What is carpal tunnel syndrome? It is a common condition that causes numbness, tingling, pain and discomfort in the hands or arms. Why does this condition occur you may ask? It has to do with the nerves in the hands. The median nerve is squeezed or compress as it travels through the wrist. This is often why people who have carpal tunnel, they experience symptoms often when they are asleep because their hand has been locked in one position for hours of time. This also often occurs for people who are sitting at desks or using a keyboard for a long period of time because the nerves are in an upright position and circulation may be lacking.
Risk Factors for Carpel Tunnel Include:
- Heredity: As with most medical conditions that are hereditary, this is likely an important factor. The carpal tunnel may be smaller in some people or there may be anatomic differences that change the amount of space for the nerve. These traits can run in families
- Repetitive hand use. This is hard to avoid because many of us for jobs or hobbies repeat the same hand motions for an extended period of time.
- Hand and wrist position. Activities that involve extreme flexion or extension of the hand and wrist for a prolonged period of time may aggravate the tendons in the wrist, causing swelling that puts pressure on the nerve.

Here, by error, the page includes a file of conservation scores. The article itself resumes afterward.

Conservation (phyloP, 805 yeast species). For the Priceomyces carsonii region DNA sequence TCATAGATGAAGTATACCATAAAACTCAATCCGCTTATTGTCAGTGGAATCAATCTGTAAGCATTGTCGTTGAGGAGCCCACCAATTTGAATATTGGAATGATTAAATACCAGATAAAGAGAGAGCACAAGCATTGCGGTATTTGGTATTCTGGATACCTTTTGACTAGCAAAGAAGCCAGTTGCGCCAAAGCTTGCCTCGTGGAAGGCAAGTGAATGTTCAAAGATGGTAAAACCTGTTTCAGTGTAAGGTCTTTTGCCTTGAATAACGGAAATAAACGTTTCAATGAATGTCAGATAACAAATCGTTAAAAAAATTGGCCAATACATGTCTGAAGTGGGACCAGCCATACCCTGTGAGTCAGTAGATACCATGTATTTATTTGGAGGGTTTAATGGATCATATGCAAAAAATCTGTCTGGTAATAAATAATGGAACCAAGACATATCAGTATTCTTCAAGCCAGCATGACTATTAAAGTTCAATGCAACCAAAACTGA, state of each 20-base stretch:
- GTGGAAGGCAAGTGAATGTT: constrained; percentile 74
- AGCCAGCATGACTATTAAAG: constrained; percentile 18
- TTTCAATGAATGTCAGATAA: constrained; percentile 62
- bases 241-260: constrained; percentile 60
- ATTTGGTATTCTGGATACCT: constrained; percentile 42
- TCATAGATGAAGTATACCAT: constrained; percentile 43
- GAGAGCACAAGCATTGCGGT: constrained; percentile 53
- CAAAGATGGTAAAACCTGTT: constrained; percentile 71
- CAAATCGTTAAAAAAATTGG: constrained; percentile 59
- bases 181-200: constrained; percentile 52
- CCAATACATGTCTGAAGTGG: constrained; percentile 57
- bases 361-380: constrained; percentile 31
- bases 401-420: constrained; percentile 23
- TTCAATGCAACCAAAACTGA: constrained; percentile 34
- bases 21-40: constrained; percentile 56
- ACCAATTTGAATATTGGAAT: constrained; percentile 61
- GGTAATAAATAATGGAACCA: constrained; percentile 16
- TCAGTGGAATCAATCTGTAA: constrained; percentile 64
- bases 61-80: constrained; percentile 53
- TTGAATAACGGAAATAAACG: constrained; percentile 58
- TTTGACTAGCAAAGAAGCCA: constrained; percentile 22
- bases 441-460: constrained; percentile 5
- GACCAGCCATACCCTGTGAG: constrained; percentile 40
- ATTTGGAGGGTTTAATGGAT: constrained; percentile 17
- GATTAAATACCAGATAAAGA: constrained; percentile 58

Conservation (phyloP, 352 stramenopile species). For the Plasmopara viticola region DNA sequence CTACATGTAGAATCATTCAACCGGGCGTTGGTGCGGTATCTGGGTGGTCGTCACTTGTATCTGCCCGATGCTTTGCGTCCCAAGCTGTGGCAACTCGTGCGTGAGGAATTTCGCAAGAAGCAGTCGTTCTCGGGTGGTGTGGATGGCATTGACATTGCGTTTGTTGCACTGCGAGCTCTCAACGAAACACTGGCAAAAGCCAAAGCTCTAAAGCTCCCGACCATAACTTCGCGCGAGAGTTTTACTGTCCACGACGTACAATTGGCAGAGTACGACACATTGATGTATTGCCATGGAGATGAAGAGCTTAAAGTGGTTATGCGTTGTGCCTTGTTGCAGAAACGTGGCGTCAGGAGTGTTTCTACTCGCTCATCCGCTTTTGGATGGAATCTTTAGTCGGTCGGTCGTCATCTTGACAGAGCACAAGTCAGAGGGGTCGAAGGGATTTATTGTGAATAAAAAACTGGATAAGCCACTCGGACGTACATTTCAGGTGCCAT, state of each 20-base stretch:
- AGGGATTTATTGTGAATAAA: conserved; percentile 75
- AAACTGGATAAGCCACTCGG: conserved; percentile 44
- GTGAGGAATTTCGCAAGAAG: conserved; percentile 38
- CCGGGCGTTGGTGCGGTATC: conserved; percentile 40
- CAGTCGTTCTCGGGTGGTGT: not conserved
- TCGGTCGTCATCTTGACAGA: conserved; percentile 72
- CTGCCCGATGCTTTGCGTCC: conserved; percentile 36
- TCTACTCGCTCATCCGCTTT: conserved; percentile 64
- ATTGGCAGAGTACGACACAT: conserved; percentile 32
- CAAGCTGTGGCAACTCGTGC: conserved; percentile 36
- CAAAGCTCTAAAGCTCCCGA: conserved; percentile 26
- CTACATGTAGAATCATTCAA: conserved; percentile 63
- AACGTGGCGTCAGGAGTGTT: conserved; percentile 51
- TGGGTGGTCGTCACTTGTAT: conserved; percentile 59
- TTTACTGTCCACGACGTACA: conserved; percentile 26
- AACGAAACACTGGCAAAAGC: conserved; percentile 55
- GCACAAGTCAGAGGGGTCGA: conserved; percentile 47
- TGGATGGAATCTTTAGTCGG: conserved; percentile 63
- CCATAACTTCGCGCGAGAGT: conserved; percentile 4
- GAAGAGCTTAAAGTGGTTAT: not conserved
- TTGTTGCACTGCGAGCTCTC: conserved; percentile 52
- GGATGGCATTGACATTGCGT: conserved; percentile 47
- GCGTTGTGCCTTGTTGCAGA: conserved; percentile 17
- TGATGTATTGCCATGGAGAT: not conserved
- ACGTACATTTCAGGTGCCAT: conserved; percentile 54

- Hormonal changes during pregnancy can cause swelling.
- Health conditions. Diabetes, rheumatoid arthritis and thyroid gland imbalance are conditions that are associated with carpal tunnel syndrome.
For most patients, carpel tunnel can gradually get worse over time, if you are experiencing any of the carpel tunnel symptoms or believe you may be suffering from it, early diagnosis and treatment are important. Early on, symptoms can often be relieved with simple measures like wearing a wrist splint or avoiding certain areas.
If conditions worsen or do not get better after a certain period of time, there is a surgical option called carpal tunnel release, the goal of the procedure is to relieve pressure on the median nerve by cutting the ligament that forms the roof of the tunnel. This increases the size of the tunnel and decreases pressure on the median nerve. In most cases, this is an outpatient procedure and can be done under general anesthesia.
Medical Information was here: https://orthoinfo.aaos.org/en/diseases–conditions/carpal-tunnel-syndrome/